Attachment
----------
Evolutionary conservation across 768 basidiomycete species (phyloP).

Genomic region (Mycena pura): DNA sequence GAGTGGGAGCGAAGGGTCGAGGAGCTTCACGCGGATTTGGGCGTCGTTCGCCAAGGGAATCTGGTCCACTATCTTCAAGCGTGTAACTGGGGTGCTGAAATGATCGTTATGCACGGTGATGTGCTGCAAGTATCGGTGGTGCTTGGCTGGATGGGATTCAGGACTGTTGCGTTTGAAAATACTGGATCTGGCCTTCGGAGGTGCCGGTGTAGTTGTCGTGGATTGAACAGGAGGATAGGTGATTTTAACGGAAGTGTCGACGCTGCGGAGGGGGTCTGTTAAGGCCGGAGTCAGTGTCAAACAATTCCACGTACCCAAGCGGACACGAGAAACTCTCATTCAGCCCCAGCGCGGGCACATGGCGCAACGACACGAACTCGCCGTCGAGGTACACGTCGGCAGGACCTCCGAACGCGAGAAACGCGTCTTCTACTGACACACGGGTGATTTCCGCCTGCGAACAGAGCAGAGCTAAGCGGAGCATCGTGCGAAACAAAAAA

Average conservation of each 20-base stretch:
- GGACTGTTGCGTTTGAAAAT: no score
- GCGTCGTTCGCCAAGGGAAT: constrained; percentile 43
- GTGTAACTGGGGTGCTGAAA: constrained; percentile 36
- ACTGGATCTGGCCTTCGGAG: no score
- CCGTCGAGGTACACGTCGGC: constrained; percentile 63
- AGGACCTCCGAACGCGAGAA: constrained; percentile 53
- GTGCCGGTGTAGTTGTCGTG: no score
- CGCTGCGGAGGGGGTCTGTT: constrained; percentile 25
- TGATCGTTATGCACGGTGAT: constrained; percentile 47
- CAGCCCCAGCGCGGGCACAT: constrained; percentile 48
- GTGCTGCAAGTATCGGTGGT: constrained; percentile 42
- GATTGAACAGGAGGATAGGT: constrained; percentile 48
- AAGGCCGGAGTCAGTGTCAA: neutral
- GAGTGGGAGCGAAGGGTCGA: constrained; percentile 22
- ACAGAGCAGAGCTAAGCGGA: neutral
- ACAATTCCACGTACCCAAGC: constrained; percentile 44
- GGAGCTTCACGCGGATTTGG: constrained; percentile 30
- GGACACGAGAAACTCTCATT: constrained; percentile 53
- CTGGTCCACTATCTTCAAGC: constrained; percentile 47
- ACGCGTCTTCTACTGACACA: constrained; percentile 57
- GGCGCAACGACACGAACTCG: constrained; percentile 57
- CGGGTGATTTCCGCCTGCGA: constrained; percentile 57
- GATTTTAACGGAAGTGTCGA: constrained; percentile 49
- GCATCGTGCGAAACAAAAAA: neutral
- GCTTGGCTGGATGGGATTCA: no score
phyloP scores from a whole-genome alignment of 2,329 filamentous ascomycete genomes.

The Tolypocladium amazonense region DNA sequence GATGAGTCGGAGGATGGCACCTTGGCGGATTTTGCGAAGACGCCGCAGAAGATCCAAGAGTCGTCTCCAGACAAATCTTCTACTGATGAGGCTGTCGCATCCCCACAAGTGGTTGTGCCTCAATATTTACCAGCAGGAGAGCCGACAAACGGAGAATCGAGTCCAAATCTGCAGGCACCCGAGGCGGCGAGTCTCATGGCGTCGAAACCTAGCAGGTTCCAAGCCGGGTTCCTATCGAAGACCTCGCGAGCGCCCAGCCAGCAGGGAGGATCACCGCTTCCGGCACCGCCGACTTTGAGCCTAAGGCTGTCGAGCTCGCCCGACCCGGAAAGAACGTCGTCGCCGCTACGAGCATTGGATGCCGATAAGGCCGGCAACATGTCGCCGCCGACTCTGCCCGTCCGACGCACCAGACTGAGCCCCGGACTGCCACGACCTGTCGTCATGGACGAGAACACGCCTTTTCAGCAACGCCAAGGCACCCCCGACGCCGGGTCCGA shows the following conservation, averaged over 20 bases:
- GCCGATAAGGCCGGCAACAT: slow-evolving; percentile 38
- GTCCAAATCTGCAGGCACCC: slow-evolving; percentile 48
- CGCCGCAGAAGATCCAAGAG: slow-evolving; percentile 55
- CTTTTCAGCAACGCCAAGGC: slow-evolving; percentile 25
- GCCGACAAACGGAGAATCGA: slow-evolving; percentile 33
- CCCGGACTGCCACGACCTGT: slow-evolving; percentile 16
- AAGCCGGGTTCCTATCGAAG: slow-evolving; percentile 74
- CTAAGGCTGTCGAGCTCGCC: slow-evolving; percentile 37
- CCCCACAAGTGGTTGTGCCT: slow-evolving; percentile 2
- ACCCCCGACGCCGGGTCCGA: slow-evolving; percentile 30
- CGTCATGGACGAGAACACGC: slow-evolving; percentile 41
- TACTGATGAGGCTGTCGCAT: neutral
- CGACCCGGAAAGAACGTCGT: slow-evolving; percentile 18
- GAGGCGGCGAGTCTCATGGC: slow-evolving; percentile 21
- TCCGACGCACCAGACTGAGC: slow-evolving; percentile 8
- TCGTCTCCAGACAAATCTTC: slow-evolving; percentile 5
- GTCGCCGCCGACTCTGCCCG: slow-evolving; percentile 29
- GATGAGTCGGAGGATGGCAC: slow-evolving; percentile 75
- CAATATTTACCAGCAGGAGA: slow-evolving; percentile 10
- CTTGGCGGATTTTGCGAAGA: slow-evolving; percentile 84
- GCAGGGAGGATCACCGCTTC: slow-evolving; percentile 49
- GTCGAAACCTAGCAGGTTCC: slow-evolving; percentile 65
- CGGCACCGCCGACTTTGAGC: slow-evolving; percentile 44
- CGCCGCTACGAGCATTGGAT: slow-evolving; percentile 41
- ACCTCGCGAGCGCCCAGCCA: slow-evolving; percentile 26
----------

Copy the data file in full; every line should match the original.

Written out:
Evolutionary conservation across 768 basidiomycete species (phyloP).

Genomic region (Mycena pura): DNA sequence GAGTGGGAGCGAAGGGTCGAGGAGCTTCACGCGGATTTGGGCGTCGTTCGCCAAGGGAATCTGGTCCACTATCTTCAAGCGTGTAACTGGGGTGCTGAAATGATCGTTATGCACGGTGATGTGCTGCAAGTATCGGTGGTGCTTGGCTGGATGGGATTCAGGACTGTTGCGTTTGAAAATACTGGATCTGGCCTTCGGAGGTGCCGGTGTAGTTGTCGTGGATTGAACAGGAGGATAGGTGATTTTAACGGAAGTGTCGACGCTGCGGAGGGGGTCTGTTAAGGCCGGAGTCAGTGTCAAACAATTCCACGTACCCAAGCGGACACGAGAAACTCTCATTCAGCCCCAGCGCGGGCACATGGCGCAACGACACGAACTCGCCGTCGAGGTACACGTCGGCAGGACCTCCGAACGCGAGAAACGCGTCTTCTACTGACACACGGGTGATTTCCGCCTGCGAACAGAGCAGAGCTAAGCGGAGCATCGTGCGAAACAAAAAA

Average conservation of each 20-base stretch:
- GGACTGTTGCGTTTGAAAAT: no score
- GCGTCGTTCGCCAAGGGAAT: constrained; percentile 43
- GTGTAACTGGGGTGCTGAAA: constrained; percentile 36
- ACTGGATCTGGCCTTCGGAG: no score
- CCGTCGAGGTACACGTCGGC: constrained; percentile 63
- AGGACCTCCGAACGCGAGAA: constrained; percentile 53
- GTGCCGGTGTAGTTGTCGTG: no score
- CGCTGCGGAGGGGGTCTGTT: constrained; percentile 25
- TGATCGTTATGCACGGTGAT: constrained; percentile 47
- CAGCCCCAGCGCGGGCACAT: constrained; percentile 48
- GTGCTGCAAGTATCGGTGGT: constrained; percentile 42
- GATTGAACAGGAGGATAGGT: constrained; percentile 48
- AAGGCCGGAGTCAGTGTCAA: neutral
- GAGTGGGAGCGAAGGGTCGA: constrained; percentile 22
- ACAGAGCAGAGCTAAGCGGA: neutral
- ACAATTCCACGTACCCAAGC: constrained; percentile 44
- GGAGCTTCACGCGGATTTGG: constrained; percentile 30
- GGACACGAGAAACTCTCATT: constrained; percentile 53
- CTGGTCCACTATCTTCAAGC: constrained; percentile 47
- ACGCGTCTTCTACTGACACA: constrained; percentile 57
- GGCGCAACGACACGAACTCG: constrained; percentile 57
- CGGGTGATTTCCGCCTGCGA: constrained; percentile 57
- GATTTTAACGGAAGTGTCGA: constrained; percentile 49
- GCATCGTGCGAAACAAAAAA: neutral
- GCTTGGCTGGATGGGATTCA: no score
phyloP scores from a whole-genome alignment of 2,329 filamentous ascomycete genomes.

The Tolypocladium amazonense region DNA sequence GATGAGTCGGAGGATGGCACCTTGGCGGATTTTGCGAAGACGCCGCAGAAGATCCAAGAGTCGTCTCCAGACAAATCTTCTACTGATGAGGCTGTCGCATCCCCACAAGTGGTTGTGCCTCAATATTTACCAGCAGGAGAGCCGACAAACGGAGAATCGAGTCCAAATCTGCAGGCACCCGAGGCGGCGAGTCTCATGGCGTCGAAACCTAGCAGGTTCCAAGCCGGGTTCCTATCGAAGACCTCGCGAGCGCCCAGCCAGCAGGGAGGATCACCGCTTCCGGCACCGCCGACTTTGAGCCTAAGGCTGTCGAGCTCGCCCGACCCGGAAAGAACGTCGTCGCCGCTACGAGCATTGGATGCCGATAAGGCCGGCAACATGTCGCCGCCGACTCTGCCCGTCCGACGCACCAGACTGAGCCCCGGACTGCCACGACCTGTCGTCATGGACGAGAACACGCCTTTTCAGCAACGCCAAGGCACCCCCGACGCCGGGTCCGA shows the following conservation, averaged over 20 bases:
- GCCGATAAGGCCGGCAACAT: slow-evolving; percentile 38
- GTCCAAATCTGCAGGCACCC: slow-evolving; percentile 48
- CGCCGCAGAAGATCCAAGAG: slow-evolving; percentile 55
- CTTTTCAGCAACGCCAAGGC: slow-evolving; percentile 25
- GCCGACAAACGGAGAATCGA: slow-evolving; percentile 33
- CCCGGACTGCCACGACCTGT: slow-evolving; percentile 16
- AAGCCGGGTTCCTATCGAAG: slow-evolving; percentile 74
- CTAAGGCTGTCGAGCTCGCC: slow-evolving; percentile 37
- CCCCACAAGTGGTTGTGCCT: slow-evolving; percentile 2
- ACCCCCGACGCCGGGTCCGA: slow-evolving; percentile 30
- CGTCATGGACGAGAACACGC: slow-evolving; percentile 41
- TACTGATGAGGCTGTCGCAT: neutral
- CGACCCGGAAAGAACGTCGT: slow-evolving; percentile 18
- GAGGCGGCGAGTCTCATGGC: slow-evolving; percentile 21
- TCCGACGCACCAGACTGAGC: slow-evolving; percentile 8
- TCGTCTCCAGACAAATCTTC: slow-evolving; percentile 5
- GTCGCCGCCGACTCTGCCCG: slow-evolving; percentile 29
- GATGAGTCGGAGGATGGCAC: slow-evolving; percentile 75
- CAATATTTACCAGCAGGAGA: slow-evolving; percentile 10
- CTTGGCGGATTTTGCGAAGA: slow-evolving; percentile 84
- GCAGGGAGGATCACCGCTTC: slow-evolving; percentile 49
- GTCGAAACCTAGCAGGTTCC: slow-evolving; percentile 65
- CGGCACCGCCGACTTTGAGC: slow-evolving; percentile 44
- CGCCGCTACGAGCATTGGAT: slow-evolving; percentile 41
- ACCTCGCGAGCGCCCAGCCA: slow-evolving; percentile 26